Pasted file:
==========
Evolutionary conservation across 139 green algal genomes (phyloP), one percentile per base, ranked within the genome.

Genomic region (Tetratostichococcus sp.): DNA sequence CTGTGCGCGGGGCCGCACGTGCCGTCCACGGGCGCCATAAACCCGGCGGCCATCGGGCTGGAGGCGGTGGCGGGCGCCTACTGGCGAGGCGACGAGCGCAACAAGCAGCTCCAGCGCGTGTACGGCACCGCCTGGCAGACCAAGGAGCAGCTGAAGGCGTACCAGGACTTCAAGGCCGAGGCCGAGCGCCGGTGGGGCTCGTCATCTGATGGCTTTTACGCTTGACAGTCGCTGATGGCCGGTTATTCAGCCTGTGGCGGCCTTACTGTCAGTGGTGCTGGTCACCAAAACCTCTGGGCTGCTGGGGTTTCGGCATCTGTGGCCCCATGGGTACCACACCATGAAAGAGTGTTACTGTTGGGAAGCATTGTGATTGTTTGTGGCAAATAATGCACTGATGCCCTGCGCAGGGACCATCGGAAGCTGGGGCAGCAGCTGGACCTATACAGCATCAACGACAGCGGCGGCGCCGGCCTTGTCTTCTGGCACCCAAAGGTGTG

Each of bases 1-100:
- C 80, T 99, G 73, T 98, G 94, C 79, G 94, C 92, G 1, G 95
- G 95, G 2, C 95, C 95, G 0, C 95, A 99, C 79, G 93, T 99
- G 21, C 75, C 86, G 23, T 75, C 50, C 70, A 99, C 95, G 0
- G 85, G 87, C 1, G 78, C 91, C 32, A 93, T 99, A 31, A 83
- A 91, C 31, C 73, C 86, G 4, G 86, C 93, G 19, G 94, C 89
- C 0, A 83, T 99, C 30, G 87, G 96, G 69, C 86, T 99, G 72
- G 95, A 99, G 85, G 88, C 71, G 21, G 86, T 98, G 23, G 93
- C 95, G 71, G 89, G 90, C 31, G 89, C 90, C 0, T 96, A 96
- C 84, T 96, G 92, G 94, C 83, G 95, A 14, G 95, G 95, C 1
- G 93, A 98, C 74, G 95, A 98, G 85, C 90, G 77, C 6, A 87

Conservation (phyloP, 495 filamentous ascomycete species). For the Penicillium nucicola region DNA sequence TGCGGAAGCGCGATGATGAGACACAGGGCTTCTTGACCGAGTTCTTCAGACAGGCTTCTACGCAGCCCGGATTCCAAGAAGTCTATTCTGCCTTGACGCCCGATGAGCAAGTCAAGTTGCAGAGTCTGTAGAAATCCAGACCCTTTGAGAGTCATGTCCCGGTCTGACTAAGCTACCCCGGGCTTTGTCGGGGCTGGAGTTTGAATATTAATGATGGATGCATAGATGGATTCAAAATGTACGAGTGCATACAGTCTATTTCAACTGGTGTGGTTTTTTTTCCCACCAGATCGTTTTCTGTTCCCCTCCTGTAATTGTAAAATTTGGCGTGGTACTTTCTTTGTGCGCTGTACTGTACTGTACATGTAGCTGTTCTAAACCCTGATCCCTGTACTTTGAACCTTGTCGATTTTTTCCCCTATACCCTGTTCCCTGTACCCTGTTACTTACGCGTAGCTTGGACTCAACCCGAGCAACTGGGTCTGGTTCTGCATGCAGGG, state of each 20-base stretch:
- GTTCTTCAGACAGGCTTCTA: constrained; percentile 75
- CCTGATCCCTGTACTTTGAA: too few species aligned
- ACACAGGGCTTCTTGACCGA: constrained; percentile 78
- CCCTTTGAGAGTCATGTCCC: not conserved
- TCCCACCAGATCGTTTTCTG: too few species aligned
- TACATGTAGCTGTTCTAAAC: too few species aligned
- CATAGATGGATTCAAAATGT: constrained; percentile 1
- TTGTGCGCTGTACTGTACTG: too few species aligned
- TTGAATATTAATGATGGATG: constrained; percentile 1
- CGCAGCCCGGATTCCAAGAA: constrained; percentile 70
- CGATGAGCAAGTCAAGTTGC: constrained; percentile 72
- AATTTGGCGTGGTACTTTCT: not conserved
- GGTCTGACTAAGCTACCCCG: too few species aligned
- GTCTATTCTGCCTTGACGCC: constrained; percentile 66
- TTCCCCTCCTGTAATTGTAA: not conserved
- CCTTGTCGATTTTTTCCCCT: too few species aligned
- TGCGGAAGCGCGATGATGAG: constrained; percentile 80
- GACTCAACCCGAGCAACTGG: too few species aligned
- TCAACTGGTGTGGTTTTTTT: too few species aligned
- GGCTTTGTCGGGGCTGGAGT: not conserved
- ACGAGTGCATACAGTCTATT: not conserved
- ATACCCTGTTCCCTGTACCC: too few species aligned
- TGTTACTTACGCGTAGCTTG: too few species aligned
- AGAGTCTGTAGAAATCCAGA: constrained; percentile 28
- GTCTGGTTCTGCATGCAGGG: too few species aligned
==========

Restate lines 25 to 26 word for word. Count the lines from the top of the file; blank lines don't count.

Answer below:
- CGATGAGCAAGTCAAGTTGC: constrained; percentile 72
- AATTTGGCGTGGTACTTTCT: not conserved